My first review is an animated Disney superhero movie – who’s surprised?
If you haven’t seen this one yet, you should. It’s still in theaters, and it’s great. Big Hero 6, directed by Don Hall and Chris Williams, is based on a lesser-known Marvel comic that Disney dug up and reinvented. Ryan Potter and Daniel Henney lend their voices as brothers Hiro and Tadashi Hamada, who are half-Japanese-half-Caucasian American (Potter and Henney are themselves of mixed heritage) living with their aunt in the futuristic city of San Fransokyo. While the brothers’ mixed background is implied, both Hamada parents are deceased and never shown. I suppose actually depicting an AMWF couple on screen would have been too much awesome for one movie…sigh.
Superhero is one of my favorite genres. Unfortunately, it’s also a genre that habitually fails the Bechdel test, Deggans rule, etc., even in the rare cases when the women or minorities are among the superheroes themselves (#ChoForBatman). Big Hero 6 bucks this trend. The team includes not just one, but two female superheroes who, like their male counterparts, are STEM research students at the San Fransokyo Institute of Technology who use their skills to invent superhuman powers for themselves. Along with a huggable robot named Baymax, adorably voiced by Scott Adsit, the team attempts to apprehend the villain responsible for Tadashi’s death. The women fight alongside the men and (gasp!) actually shout tactical instructions to one another on occasion.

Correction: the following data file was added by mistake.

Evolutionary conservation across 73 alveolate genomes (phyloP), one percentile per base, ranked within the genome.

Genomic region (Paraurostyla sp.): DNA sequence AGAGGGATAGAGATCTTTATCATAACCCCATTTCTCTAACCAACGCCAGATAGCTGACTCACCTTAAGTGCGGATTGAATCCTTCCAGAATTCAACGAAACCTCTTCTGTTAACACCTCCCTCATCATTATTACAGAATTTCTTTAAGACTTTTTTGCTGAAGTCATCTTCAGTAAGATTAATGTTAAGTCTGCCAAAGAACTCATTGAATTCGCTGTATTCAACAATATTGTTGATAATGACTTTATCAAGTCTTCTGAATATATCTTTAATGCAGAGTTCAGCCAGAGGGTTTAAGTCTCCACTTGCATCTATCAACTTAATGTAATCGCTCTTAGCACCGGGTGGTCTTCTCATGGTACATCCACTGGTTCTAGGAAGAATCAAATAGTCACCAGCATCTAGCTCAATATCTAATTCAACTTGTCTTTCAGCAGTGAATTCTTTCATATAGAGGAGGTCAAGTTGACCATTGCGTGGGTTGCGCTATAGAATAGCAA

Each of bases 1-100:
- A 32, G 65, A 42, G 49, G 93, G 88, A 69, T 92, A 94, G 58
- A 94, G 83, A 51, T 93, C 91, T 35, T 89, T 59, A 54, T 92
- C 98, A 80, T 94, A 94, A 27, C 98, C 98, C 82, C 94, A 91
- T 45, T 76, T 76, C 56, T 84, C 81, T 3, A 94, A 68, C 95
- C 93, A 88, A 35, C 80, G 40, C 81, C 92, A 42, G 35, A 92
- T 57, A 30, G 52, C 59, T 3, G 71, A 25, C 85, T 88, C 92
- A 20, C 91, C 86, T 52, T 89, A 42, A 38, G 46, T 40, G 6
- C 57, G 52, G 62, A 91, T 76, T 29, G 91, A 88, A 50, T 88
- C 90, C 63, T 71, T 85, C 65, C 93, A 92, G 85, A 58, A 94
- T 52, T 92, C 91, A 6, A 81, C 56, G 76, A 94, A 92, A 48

Big Hero 6 doesn’t exactly smash the patriarchy – all exploration of emotional depth is assumed by male characters, primarily through Hiro, Tadashi, the villain, and even Baymax. However, the film does include diverse representations of womanhood, from the traditionally “feminine” Honey Lemon to the more “badass” Go Go (who actually uses the phrase “woman up” in one wonderful scene to encourage Hiro), without implying that either woman is more or less capable than the other or any other character. If the film struggles with the Bechdel test, however, it passes the Deggans rule with ease. The team is composed of African-American, Korean-American, Hispanic-American, and Japanese-American individuals. The lone white male member of the Big Hero 6 team, whose life goal is to become a fire-breathing lizard, is not a science student but rather a somewhat dim-witted “science enthusiast” who serves primarily as comic relief.
When’s the last time we got all that from Marvel?